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There is nothing wrong with wanting to do things well or be a good worker, student, parent, partner or friend. Set yourself realistically high but not impossibly perfectionist standards. Remember that everyone is equal, regardless of ability. It is possible for someone to have greater talents or skills than you without being a better person. Stop comparing yourself to other people as this can only lead to feelings of anxiety, resentment or disappointment. If you admire someone for something they have done there is nothing wrong with thinking about the quality they possess or the way they did something, trying to identify the key components so that you can model your behaviour on theirs and learn from what they have done. Modelling yourself is not the same as comparing yourself. There may be differences in what people can do but there is no difference in the basic worth of each human being. One person is not better' than another. <a href=''>There</a> is no such thing as aglobal rating' on human goodness or badness. No one is ever all good or all bad. Good people sometimes do bad things and bad people sometimes do good things. If you behave in a way that you think better about then take the appropriate action. For example: apologize, explain and see what you can do to put things right. However, doing something you later regret does not make you a bad person, just as doing one good deed does not make someone a saint. If you keep on seeing yourself and/or others in this all or nothing way, you place unrealistic pressure on yourself and on others. Over-generalization (see pages 40-41) is where you exaggerate one aspect of your behaviour (e.g., Because I felt scared. I am a weak person). If you want to conquer your anxiety, it is important that you do not judge the whole of you on just one part of your behaviour; for example, I was scared but even though I was scared I did what needed doing. Keep things in proportion.

Blowing things out of proportion wastes time and energy. Confident people deal with situations. Remember to work on dropping the shoulds and musts, as all they do is lead you to develop a conditional outlook on yourself. Dropping shoulds, musts and have tos does not mean abdicating your responsibilities - it simply means stopping putting yourself down. Remember that self-acceptance is hard work. It requires energy and commitment and consistent work to make it happen. The ego--one component of Sigmund Freud's triad of the id, the ego, and the superego--performs a group of mental functions. When functioning well, the ego enhances everyday functioning and adaptation; when it does not, psychological symptoms and mental distress arise. Reality testing, our capacity to correctly appraise the world around us. As we consider the ego defenses carefully, we see that they cover a gradient from highly adaptive to lower levels of adaptation. Where a person sits on this continuum will reveal what we can expect of him or her, especially when stressed, as well as the person's potential to function in the world he or she lives in. At the most highly adaptive end of the ego-defense continuum are altruism; humor; a capacity to delay; sublimation, or turning instinctual drives such as sex and aggression into virtues; affiliation with and attachment to others; and proper self-assertion. The more of these we have and can mobilize in the wake of disappointment, loss, or misfortune, the better a life we will enjoy, and the more others will enjoy us as well. Regulating and controlling our drives, including sex, aggression, hunger, and attachment. Limited capabilities in this function can be a big problem. We need to be able to control our drives to ensure our safety and work and social functioning. Without some good measure of collective drive control we will not be able to realize stable civilizations. Maintaining human relationships, unfortunately often still called object relations by psychoanalysts. People are not objects, and even our inner representations of others and ourselves as "objects" begs for a more humanistic term. But the role of the ego in attachment and ongoing relationships is crucial.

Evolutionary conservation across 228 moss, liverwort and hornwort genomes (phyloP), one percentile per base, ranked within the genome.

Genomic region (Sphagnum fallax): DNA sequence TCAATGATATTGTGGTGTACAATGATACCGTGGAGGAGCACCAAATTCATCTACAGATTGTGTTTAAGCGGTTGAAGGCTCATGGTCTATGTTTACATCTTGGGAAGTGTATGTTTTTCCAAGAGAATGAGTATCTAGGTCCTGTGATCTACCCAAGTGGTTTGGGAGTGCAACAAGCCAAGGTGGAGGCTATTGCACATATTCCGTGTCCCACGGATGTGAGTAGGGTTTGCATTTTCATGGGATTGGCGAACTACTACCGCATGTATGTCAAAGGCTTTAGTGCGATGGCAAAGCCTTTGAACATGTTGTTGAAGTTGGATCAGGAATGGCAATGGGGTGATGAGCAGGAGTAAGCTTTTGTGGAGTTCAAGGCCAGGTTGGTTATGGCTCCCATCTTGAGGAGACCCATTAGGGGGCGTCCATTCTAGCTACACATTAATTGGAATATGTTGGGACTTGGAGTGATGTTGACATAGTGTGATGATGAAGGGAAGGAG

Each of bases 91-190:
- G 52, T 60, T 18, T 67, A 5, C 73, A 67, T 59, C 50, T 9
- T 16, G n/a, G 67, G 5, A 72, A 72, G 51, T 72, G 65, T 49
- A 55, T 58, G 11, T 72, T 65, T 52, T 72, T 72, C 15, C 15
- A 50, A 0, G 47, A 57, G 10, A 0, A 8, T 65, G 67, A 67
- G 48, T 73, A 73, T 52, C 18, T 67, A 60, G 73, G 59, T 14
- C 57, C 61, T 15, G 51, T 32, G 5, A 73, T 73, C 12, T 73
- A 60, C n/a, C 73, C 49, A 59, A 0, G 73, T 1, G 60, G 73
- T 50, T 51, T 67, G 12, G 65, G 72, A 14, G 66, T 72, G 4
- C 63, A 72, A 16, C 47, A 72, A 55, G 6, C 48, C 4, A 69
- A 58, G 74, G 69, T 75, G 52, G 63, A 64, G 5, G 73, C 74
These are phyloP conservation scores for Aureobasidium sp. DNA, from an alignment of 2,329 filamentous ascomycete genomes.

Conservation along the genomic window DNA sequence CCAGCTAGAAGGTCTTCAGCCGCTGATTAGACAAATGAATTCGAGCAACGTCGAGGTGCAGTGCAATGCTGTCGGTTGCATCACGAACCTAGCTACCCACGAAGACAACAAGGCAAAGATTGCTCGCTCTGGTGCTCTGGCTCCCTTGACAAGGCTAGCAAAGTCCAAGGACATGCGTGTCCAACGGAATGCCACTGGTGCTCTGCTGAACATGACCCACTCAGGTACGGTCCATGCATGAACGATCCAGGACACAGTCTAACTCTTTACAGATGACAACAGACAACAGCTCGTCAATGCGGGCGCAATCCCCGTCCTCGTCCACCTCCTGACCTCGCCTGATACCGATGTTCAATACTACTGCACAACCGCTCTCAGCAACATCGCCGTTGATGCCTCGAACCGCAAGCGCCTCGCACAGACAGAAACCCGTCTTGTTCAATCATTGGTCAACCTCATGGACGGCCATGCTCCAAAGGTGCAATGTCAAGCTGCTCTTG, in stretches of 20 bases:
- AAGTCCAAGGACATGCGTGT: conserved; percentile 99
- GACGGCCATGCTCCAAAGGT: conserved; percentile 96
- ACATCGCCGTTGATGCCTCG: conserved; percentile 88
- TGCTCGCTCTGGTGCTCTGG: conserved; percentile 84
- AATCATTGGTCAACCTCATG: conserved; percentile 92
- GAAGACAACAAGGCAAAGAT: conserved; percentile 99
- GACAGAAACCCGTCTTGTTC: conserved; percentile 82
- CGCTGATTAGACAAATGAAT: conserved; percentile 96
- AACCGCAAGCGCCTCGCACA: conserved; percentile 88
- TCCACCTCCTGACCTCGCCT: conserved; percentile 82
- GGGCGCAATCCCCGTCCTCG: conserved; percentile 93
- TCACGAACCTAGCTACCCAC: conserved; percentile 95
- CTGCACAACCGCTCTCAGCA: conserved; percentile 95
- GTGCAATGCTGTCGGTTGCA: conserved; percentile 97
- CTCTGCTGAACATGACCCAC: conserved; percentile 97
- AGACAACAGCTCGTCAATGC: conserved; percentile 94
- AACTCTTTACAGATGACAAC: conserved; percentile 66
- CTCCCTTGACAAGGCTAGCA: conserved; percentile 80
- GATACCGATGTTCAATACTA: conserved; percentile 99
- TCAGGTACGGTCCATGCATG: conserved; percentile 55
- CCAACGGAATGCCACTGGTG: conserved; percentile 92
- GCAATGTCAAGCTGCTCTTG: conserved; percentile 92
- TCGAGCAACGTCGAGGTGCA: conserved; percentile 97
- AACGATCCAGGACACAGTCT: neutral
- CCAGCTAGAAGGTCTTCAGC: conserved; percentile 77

Executive mental functions, including perception, memory, attention and concentration, sequencing and planning, abstraction and judgment. Impairment in any or many of these functions will produce disturbances in thought and behavior and erode a person's ability to lead a rewarding life. Last and not at all least are a set of what are called ego defenses or defense mechanisms. When these are particularly disturbed, it fosters a characteristic pattern of behaviors, known as personality disorders, including borderline and narcissistic personalities, paranoid personality, and antisocial personalities (including sociopathy). There are also Physical, Neuro-chemical Causes of Anxiety Disorders. Ultimately, the things that happen inside the human brain are still somewhat mysterious to us. While enormous progress has been made in neurochemistry in recent years, the precise way in which the chemicals inside the human brain influence our emotions and behavior is still a subject for further investigation and research. We know, however, that imbalances of certain important chemicals in the brain, such as noradrenaline and serotonin, are directly related to anxiety disorders. Just as often, if not more so, however, anxiety is not linked to any particular behavior, habit, or lifestyle. Anxiety symptoms often first begin to manifest during a person's early adulthood - a time when the brain is still undergoing major biochemical changes, as the pre-frontal cortex finishes developing and a person's neural system is transitioning from its adolescent to adult form. Oftentimes, therefore, anxiety symptoms may simply be related to difficulties regulating one's emotions and making the adjustments to the natural processes happening in one's brain, and to the lifestyle changes involved in early adulthood. Genetic factors - that is, traits inherited from the genes of one's biological parents - may also play a factor in predisposing people to anxiety or related disorders. On the other hand, it is important to remember that even people with a genetic predisposition to anxiety-related conditions are capable of successfully treating and managing anxiety. With anxiety and panic, as in other parts of life, genes are not destiny. Commit to yourself before you commit to other people, things, and situations. Be loyal to yourself first before being loyal to others. This doesn't mean being selfish and not thinking about anyone but yourself, it means if you don't have a good relationship with yourself first, and understand yourself as much as possible, then it's harder to do the same with others. If you trust yourself, others will find it easier to trust you. If you're loyal to yourself first, it'll be easier to be loyal to others. If you keep your commitments to yourself, it'll be easier to keep your commitment to others.